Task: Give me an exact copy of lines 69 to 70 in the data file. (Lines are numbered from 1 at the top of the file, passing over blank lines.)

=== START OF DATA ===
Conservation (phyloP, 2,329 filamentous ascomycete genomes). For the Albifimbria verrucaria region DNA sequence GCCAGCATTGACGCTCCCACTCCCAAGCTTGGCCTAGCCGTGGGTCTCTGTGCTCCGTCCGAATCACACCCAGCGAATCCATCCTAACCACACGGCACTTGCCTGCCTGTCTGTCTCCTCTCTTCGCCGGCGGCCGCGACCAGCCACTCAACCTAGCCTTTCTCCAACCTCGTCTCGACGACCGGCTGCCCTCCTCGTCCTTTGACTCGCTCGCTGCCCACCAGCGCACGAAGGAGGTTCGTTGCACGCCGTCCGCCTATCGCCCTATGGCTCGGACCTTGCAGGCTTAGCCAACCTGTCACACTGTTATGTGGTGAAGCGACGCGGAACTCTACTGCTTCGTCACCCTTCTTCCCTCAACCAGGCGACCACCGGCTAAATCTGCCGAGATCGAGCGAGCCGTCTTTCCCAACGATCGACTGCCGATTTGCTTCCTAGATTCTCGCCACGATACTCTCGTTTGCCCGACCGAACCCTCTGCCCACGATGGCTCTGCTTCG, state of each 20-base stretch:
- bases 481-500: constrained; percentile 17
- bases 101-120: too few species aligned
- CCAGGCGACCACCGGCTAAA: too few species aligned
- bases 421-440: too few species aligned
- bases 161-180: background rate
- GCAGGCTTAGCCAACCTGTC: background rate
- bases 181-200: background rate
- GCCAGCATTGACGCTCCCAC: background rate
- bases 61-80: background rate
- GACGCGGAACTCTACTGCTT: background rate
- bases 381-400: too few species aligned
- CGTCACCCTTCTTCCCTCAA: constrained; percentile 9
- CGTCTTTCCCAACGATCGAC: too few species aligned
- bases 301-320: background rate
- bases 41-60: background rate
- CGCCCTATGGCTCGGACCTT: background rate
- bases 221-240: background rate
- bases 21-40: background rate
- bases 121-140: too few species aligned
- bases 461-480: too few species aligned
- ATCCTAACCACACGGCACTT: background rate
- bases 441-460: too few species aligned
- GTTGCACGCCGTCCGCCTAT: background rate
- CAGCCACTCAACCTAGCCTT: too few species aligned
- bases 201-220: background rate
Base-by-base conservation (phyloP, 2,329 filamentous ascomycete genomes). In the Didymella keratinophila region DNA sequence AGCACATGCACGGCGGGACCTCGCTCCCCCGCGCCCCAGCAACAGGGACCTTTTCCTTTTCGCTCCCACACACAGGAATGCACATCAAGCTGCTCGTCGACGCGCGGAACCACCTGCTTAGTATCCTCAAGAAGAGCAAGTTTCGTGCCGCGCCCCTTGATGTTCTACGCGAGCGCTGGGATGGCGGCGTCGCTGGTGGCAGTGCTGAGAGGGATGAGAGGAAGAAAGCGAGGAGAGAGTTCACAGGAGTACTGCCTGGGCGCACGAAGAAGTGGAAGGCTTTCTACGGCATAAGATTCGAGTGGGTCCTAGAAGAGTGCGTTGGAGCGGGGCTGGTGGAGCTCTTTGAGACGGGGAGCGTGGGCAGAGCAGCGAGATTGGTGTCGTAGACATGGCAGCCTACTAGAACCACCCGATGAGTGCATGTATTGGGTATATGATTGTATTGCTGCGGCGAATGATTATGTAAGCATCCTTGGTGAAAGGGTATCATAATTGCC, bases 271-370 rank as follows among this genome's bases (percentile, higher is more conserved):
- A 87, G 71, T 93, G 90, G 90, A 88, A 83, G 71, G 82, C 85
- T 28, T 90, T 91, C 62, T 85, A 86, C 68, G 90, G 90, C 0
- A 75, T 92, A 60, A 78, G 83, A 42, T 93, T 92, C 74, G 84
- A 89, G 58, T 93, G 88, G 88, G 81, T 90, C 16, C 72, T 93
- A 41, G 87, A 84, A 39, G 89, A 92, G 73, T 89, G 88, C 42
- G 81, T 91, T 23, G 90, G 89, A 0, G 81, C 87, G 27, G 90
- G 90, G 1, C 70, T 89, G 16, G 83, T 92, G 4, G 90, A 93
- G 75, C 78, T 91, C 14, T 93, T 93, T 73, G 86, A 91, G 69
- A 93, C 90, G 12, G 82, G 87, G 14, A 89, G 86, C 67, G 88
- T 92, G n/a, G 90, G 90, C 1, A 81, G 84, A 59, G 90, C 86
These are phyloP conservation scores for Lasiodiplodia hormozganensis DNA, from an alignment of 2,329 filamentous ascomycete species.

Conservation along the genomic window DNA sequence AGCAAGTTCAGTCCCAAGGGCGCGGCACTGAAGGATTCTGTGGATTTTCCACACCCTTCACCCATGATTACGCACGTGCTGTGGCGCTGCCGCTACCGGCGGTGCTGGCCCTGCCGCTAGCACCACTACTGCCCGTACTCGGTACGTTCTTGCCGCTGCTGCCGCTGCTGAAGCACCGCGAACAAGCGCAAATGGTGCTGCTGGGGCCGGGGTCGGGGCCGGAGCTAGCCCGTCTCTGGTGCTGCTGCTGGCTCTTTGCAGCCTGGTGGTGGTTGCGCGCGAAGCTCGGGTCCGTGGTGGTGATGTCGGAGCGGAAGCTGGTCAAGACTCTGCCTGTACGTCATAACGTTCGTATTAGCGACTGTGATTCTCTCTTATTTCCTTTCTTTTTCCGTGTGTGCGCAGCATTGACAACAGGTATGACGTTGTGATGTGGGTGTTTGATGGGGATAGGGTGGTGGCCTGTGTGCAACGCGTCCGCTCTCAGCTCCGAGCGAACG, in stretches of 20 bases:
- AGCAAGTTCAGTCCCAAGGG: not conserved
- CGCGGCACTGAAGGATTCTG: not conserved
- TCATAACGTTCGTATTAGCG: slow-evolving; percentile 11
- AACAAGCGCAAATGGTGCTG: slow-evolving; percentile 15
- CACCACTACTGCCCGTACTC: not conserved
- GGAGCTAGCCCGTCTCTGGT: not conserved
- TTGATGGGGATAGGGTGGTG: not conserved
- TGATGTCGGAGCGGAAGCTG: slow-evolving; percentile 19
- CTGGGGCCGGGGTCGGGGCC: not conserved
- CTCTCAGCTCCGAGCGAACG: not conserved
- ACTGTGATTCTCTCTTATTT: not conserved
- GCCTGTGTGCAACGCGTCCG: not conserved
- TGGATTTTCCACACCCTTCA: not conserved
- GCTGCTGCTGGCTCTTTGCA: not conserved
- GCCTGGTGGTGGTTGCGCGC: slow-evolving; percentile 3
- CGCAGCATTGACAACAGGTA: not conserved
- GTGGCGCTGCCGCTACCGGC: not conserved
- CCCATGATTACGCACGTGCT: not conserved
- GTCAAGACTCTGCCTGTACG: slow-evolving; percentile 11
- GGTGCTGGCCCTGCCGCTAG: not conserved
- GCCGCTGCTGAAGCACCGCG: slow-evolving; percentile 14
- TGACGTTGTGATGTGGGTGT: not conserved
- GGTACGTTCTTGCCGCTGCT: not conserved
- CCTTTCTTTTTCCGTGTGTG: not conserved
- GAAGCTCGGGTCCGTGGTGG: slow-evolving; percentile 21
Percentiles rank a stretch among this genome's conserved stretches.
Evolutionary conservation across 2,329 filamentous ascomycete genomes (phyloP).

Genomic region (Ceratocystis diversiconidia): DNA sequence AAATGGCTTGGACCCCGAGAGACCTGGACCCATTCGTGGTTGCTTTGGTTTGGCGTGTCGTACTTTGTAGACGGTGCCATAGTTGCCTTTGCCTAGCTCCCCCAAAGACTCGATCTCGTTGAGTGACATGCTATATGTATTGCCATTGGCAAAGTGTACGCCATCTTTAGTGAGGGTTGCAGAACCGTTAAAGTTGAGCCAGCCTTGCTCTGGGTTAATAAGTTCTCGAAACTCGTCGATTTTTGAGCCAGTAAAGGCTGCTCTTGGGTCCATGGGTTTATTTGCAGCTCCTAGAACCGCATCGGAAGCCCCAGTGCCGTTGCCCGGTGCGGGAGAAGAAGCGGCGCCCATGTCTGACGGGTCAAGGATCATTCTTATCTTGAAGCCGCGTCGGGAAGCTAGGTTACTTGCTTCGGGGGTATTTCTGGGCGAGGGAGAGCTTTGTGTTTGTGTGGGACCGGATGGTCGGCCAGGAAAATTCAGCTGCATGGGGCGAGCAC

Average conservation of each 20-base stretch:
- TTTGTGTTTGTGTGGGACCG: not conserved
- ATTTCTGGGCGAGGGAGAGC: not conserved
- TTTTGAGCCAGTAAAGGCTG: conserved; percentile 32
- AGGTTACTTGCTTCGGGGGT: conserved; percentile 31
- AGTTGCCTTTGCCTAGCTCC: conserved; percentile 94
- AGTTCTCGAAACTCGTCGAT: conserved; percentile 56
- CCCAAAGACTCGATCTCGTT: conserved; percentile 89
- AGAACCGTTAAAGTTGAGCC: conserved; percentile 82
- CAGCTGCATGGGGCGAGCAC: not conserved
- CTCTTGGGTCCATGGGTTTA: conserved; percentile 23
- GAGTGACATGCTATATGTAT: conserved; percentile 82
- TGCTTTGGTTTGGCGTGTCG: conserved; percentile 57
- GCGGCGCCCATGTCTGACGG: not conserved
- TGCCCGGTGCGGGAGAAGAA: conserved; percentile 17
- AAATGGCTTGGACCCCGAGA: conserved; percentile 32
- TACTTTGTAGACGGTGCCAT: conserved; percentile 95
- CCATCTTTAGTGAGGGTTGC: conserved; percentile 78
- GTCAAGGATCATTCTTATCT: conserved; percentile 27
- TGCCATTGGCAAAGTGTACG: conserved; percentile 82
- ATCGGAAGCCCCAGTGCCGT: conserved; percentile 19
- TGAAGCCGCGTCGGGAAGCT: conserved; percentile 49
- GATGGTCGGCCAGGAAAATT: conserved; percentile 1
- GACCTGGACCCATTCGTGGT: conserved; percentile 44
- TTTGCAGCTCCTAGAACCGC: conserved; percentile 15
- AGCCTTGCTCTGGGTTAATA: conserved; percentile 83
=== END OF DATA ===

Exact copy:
- TTTGTGTTTGTGTGGGACCG: not conserved
- ATTTCTGGGCGAGGGAGAGC: not conserved